Back to the Michael Brown shooting.  We have been told that Officer Darren Wilson rolled up on Michael Brown and Dorian Johnson and told them to move to the sidewalk.  According to Johnson, Wilson started the interaction by cursing at them.  Did Wilson lose his temper after some back talk?  Or because he was dissatisfied with the speed with which the young men were complying with his command?  Did Wilson escalate the situation by grabbing Brown’s throat, as Johnson has said?  Did Brown passively resist by backing away so he could breath? (Recall poor Eric Garner  who lost his life waiting for the police to release their grasp!).    At some point, Wilson drew his weapon and shot Brown.  Several times.

Maybe Wilson was behaving like the abusive Philp Nace in the above video.  Maybe his conduct did not come close to that.  But these are some of the questions on the minds of minorities (and others) as the investigation continues.

More background on stop and frisk here and here.

 

 

 

 

Problems in San Diego

From NBCSanDiego.com:

The San Diego Police Department enforced an “unwritten policy” that encouraged police misconduct and led to scandals involving former officers Anthony Arevalos and Christopher Hays, a new lawsuit against the department alleges….

The lawsuit claims officers felt they could get away with such inappropriate behavior after former SDPD Chief William Lansdowne and other officials disbanded the anti-corruption unit called the Professional Standards Unit (PSU) around 2003.

“The elimination of the PSU, this specialized unit, was a signal and affirmation to the SDPD, its police officers and its supervisory officials that those police officers who chose to exploit their positions of power, authority and trust by victimizing members of the very community they had sworn to protect would not be investigated, prosecuted, pursued or punished for their actions,” the lawsuit reads.

As an example, the court document claims another officer reported to his supervisors that Arevalos had taken Polaroid pictures of a nude, mentally disabled woman, taunting her to pose in a lewd manner with his baton.

Instead of punishing Arevalos or reporting the incident up the chain of command, the lawsuit claims his superiors instead destroyed the pictures and evidence of the incident and intimidated the officer who had reported it.

The lawsuit says the alleged cover-up is part of a “long-standing, unwritten SDPD policy that encouraged a two-tiered system of justice.”

That system includes laws that apply to ordinary citizens and a set of privileges and immunities that apply to SDPD officers and other members of the law enforcement community, according to the suit.

Additionally, the SDPD is accused of instituting a process that prevented the public from lodging complaints against officers directly with the internal affairs unit.

Trouble in the LA Jail System

From the Los Angeles Times:

The deputy described beating inmates unprovoked, slapping them, shooting them with a Taser gun and aggressively searching them to pick a fight — something he learned “on the job.” He would huddle with other jail guards to get their stories straight and write up reports with bogus scenarios justifying the brutality. If the inmate had no visible injuries, he wouldn’t report the use of force, period..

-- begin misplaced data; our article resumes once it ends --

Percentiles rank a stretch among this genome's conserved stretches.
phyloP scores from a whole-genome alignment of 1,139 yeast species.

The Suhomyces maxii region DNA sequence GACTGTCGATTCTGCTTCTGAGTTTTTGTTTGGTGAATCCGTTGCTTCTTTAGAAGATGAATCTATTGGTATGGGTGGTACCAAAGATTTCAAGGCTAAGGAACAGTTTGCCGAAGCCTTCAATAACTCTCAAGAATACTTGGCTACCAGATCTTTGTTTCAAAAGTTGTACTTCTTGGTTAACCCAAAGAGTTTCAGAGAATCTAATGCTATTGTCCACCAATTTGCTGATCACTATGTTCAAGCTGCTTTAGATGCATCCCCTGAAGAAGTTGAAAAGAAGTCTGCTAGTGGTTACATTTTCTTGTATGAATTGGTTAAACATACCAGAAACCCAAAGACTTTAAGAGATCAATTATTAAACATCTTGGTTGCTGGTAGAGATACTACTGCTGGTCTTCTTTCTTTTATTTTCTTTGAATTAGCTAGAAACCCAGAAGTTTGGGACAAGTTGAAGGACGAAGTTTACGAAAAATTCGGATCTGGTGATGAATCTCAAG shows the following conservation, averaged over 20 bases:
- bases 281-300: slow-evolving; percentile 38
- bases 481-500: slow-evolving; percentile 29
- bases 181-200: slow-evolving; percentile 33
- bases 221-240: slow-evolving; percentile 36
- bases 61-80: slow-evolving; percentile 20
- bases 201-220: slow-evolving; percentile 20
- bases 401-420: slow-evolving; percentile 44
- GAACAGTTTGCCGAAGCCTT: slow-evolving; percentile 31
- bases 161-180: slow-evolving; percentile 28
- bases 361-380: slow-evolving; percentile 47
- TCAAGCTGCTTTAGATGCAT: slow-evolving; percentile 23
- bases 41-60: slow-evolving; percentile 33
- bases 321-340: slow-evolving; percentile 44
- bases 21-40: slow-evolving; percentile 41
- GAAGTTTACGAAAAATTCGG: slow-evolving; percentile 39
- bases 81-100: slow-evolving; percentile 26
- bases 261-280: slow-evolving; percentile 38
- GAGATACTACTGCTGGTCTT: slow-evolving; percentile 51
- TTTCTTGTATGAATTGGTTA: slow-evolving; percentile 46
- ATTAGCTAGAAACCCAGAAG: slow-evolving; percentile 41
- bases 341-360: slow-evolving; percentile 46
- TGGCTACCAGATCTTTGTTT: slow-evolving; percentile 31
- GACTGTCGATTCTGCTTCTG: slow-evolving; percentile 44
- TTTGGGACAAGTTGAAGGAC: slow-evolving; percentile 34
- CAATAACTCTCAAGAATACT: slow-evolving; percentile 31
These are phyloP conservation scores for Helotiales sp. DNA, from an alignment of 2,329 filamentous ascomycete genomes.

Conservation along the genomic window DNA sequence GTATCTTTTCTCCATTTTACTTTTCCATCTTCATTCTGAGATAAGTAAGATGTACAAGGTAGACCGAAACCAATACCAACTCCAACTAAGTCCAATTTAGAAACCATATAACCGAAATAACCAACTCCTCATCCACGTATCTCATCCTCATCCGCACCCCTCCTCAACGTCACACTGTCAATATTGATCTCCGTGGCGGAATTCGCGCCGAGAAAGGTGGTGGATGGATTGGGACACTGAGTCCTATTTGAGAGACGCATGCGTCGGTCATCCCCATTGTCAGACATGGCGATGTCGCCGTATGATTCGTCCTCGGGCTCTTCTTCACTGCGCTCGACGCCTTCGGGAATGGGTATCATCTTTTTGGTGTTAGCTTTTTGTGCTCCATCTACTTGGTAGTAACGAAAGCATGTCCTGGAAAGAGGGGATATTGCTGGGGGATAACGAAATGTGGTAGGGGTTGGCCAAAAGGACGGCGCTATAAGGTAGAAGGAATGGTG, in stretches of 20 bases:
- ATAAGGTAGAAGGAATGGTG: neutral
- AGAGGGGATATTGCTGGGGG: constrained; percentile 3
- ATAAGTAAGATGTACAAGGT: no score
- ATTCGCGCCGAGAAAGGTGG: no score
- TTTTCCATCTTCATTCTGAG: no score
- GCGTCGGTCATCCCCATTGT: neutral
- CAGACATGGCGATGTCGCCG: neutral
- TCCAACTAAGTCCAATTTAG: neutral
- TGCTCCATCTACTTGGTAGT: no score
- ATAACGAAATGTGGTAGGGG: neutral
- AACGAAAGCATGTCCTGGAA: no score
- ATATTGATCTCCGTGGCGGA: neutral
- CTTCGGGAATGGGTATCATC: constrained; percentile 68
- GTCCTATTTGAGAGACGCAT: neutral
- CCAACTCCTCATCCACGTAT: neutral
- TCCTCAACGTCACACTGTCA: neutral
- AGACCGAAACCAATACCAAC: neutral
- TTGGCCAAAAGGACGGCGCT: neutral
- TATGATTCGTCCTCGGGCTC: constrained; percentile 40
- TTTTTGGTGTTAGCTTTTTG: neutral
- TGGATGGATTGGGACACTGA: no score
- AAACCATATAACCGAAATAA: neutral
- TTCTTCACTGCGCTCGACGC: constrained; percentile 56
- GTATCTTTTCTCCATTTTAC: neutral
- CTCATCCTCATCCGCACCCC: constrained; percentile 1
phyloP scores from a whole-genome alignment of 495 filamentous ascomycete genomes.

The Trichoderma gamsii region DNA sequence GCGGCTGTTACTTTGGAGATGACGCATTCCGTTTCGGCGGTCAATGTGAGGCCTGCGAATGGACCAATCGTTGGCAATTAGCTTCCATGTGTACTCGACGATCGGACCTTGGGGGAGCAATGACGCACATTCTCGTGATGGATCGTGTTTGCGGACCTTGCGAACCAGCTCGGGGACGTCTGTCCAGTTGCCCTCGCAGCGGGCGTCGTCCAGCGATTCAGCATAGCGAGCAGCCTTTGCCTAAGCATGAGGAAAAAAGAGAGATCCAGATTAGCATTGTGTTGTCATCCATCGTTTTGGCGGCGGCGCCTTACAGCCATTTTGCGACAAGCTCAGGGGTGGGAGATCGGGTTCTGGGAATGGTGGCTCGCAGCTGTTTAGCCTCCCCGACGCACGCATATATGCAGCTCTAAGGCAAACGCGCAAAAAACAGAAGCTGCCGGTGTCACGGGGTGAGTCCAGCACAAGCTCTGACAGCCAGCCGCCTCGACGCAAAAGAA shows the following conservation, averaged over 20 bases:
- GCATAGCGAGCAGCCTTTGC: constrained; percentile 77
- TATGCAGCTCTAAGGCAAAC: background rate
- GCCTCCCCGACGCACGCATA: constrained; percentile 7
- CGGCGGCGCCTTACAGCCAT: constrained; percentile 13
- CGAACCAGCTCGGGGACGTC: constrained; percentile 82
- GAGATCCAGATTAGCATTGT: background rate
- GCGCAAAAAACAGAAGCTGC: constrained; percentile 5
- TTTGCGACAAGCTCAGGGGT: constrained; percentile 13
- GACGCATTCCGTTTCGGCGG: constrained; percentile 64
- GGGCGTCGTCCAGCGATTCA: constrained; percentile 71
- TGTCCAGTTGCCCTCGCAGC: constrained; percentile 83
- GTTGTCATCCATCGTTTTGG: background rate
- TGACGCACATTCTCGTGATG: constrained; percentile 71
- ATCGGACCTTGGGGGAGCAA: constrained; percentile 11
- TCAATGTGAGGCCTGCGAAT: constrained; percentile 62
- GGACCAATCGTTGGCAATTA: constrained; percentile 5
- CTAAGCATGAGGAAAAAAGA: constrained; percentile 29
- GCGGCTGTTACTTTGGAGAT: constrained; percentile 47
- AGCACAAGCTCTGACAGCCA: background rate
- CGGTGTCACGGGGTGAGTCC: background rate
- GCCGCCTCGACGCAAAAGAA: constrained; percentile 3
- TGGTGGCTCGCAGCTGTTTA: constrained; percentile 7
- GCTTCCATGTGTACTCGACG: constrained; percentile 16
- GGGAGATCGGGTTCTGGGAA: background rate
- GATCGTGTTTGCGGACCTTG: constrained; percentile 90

He did all this with impunity, former Los Angeles County Sheriff’s Deputy Gilbert Michel testified Tuesday, knowing that even if inmates reported the abuse it “wouldn’t go anywhere.” If they were to put it in writing and drop it in a complaint box, it was his fellow deputies who opened that box too….

From the witness stand, Michel, broad-shouldered with short-cropped hair, described a culture among deputies guarding the high-security floors of the jails that led to excessive force and frequent coverups. He matter-of-factly recounted incidents in which he said he and at least five other sheriff’s employees brutalized inmates on the third, or “3000,” floor of Men’s Central Jail, then falsified reports to legitimize their actions.

Problems with the Border Patrol

From the New York Times:

On Feb. 16, 2010, a Mexican teenager caught trying to cross into the United States near Douglas, Ariz., filed a formal complaint accusing a Border Patrol agent of punching him in the face during his arrest.

Three months later, a pregnant woman in or around El Paso reported that a Border Patrol agent had kicked her during an apprehension, causing her to miscarry.

In both cases, records show, no disciplinary action was taken. And it was no different for the vast majority of cases that reached United States Customs and Border Protection’s internal affairs office, according to new data obtained through a public records request by the American Immigration Council, a Washington-based immigrant advocacy group. Of 809 abuse complaints against agents within 100 miles of the Southwest border from January 2009 to January 2012, only 13 led to disciplinary action, and typically that meant counseling, internal affairs records showed.